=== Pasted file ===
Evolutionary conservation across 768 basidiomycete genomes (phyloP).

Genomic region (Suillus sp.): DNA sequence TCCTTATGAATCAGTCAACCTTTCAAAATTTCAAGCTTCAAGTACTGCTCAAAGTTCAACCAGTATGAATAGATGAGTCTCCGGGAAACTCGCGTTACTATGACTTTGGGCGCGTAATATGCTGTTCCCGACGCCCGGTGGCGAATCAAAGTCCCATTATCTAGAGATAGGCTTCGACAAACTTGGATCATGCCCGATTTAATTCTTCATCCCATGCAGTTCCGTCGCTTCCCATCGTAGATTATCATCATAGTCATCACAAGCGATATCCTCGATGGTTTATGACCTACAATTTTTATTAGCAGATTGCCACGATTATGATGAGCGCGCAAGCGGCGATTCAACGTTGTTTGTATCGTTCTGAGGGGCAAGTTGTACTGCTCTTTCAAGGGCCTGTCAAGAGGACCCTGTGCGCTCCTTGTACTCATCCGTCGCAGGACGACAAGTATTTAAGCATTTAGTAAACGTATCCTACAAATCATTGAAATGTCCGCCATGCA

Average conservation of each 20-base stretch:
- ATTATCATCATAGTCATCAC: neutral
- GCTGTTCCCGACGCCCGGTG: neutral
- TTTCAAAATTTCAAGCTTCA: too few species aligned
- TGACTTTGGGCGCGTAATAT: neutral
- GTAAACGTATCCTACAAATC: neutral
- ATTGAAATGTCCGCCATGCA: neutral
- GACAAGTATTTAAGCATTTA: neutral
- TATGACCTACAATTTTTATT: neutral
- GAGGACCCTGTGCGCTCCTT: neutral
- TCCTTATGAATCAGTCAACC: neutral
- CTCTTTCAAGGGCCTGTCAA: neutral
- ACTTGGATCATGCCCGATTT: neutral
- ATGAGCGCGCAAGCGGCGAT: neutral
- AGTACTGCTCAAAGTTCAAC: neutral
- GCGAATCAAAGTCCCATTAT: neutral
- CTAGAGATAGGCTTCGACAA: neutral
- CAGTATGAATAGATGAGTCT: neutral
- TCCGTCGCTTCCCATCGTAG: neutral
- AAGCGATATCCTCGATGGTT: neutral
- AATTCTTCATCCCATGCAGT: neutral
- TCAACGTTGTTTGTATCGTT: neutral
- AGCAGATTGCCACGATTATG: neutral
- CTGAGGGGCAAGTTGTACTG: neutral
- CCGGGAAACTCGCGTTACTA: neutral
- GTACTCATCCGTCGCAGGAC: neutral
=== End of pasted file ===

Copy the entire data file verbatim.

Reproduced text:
Evolutionary conservation across 768 basidiomycete genomes (phyloP).

Genomic region (Suillus sp.): DNA sequence TCCTTATGAATCAGTCAACCTTTCAAAATTTCAAGCTTCAAGTACTGCTCAAAGTTCAACCAGTATGAATAGATGAGTCTCCGGGAAACTCGCGTTACTATGACTTTGGGCGCGTAATATGCTGTTCCCGACGCCCGGTGGCGAATCAAAGTCCCATTATCTAGAGATAGGCTTCGACAAACTTGGATCATGCCCGATTTAATTCTTCATCCCATGCAGTTCCGTCGCTTCCCATCGTAGATTATCATCATAGTCATCACAAGCGATATCCTCGATGGTTTATGACCTACAATTTTTATTAGCAGATTGCCACGATTATGATGAGCGCGCAAGCGGCGATTCAACGTTGTTTGTATCGTTCTGAGGGGCAAGTTGTACTGCTCTTTCAAGGGCCTGTCAAGAGGACCCTGTGCGCTCCTTGTACTCATCCGTCGCAGGACGACAAGTATTTAAGCATTTAGTAAACGTATCCTACAAATCATTGAAATGTCCGCCATGCA

Average conservation of each 20-base stretch:
- ATTATCATCATAGTCATCAC: neutral
- GCTGTTCCCGACGCCCGGTG: neutral
- TTTCAAAATTTCAAGCTTCA: too few species aligned
- TGACTTTGGGCGCGTAATAT: neutral
- GTAAACGTATCCTACAAATC: neutral
- ATTGAAATGTCCGCCATGCA: neutral
- GACAAGTATTTAAGCATTTA: neutral
- TATGACCTACAATTTTTATT: neutral
- GAGGACCCTGTGCGCTCCTT: neutral
- TCCTTATGAATCAGTCAACC: neutral
- CTCTTTCAAGGGCCTGTCAA: neutral
- ACTTGGATCATGCCCGATTT: neutral
- ATGAGCGCGCAAGCGGCGAT: neutral
- AGTACTGCTCAAAGTTCAAC: neutral
- GCGAATCAAAGTCCCATTAT: neutral
- CTAGAGATAGGCTTCGACAA: neutral
- CAGTATGAATAGATGAGTCT: neutral
- TCCGTCGCTTCCCATCGTAG: neutral
- AAGCGATATCCTCGATGGTT: neutral
- AATTCTTCATCCCATGCAGT: neutral
- TCAACGTTGTTTGTATCGTT: neutral
- AGCAGATTGCCACGATTATG: neutral
- CTGAGGGGCAAGTTGTACTG: neutral
- CCGGGAAACTCGCGTTACTA: neutral
- GTACTCATCCGTCGCAGGAC: neutral